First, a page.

Based on protein and transcript analyses in key mutants, we identified three enzymes in the tricarboxylic acid cycle
as the key targets of this transcriptional control. For the transcription factor Gcn4, we demonstrate that this control is mediated through the PKA and Snf1 signaling cascade. The discrepancy between flux response SBE-β-CD predictions, based on the known regulatory network architecture and our functional (13)C-data, demonstrates the importance of identifying and quantifying the extent to which regulatory effectors alter cellular functions. Molecular Systems Biology 6: 432; published online 30 November 2010; doi:10.1038/msb.2010.91″
“Purpose: A major goal of bladder exstrophy management is urinary continence, often using bladder neck reconstruction. We report our experience with bladder neck reconstruction after complete primary repair of exstrophy.\n\nMaterials and Methods: Patient history, ultrasound, voiding cystourethrogram, examination using anesthesia and urodynamics were performed during a prospective
evaluation. Continence was assessed using the International Children’s Continence Society classification and the dry Nutlin-3a in vitro interval. Bladder capacity was measured by examination using anesthesia, voiding cystourethrogram and/or urodynamics. Urodynamics were also done to assess bladder compliance and detrusor muscle function.\n\nResults: From 1994 to 2010 we treated 31 male and 15 female patients with bladder exstrophy after complete primary repair of exstrophy. Of patients 5 years old or older bladder neck reconstruction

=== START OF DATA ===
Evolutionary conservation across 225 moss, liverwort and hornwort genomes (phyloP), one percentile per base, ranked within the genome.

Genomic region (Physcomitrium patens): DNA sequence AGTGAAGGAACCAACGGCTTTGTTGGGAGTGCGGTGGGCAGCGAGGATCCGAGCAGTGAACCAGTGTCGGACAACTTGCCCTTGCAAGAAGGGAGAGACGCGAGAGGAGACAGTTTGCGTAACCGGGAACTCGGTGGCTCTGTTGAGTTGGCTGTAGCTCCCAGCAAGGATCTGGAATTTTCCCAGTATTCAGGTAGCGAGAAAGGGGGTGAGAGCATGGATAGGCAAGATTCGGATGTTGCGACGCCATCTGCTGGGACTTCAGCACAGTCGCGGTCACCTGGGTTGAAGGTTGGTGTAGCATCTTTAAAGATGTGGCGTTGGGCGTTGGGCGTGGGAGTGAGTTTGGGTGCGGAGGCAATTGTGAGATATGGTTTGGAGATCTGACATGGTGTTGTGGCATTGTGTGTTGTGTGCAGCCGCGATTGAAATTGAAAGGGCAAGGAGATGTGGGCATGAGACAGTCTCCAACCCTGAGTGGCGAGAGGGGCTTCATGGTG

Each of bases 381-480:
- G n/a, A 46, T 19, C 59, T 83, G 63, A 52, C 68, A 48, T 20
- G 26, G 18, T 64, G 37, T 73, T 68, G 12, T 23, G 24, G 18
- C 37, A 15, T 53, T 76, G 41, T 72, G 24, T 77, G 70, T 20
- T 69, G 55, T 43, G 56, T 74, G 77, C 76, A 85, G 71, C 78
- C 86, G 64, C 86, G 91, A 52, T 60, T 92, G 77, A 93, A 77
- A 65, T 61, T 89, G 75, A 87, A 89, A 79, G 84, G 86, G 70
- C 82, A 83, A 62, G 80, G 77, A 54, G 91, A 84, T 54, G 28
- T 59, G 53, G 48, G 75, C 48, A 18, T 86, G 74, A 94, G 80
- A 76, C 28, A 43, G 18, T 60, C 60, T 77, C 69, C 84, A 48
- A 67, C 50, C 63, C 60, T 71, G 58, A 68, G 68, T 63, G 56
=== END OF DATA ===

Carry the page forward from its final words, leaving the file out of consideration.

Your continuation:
was performed after complete primary repair in Stem Cell Compound Library cost 9 of 21 males (43%) and in 3 of 11 females (27%) at a mean age of 6.3 and 8.1 years, respectively. By the International Children’s Continence Society classification 6 of 12 patients (50%) were continent less than 1.5 years after bladder neck reconstruction and 2 of 9 (23%) were evaluable 1.5 years or greater after reconstruction. Median bladder capacity was 100 ml before, 50 ml less than 1.5 years after and 123 ml 1.5 years or greater after bladder neck reconstruction. Three males and 2 females emptied via an appendicovesicostomy. Two boys underwent augmentation.\n\nConclusions: In our experience most patients with bladder exstrophy require bladder neck reconstruction after complete primary repair of exstrophy. The need for reconstruction is more common in males. Our rates of bladder neck reconstruction after complete primary repair of exstrophy and of continence after bladder neck reconstruction are similar to those in other reports.”
“Before diffusion-weighted imaging (DWI) can be implemented in standard clinical practice for response monitoring, data on reproducibility are needed to assess which differences outside the range of normal variation can be detected in an individual patient.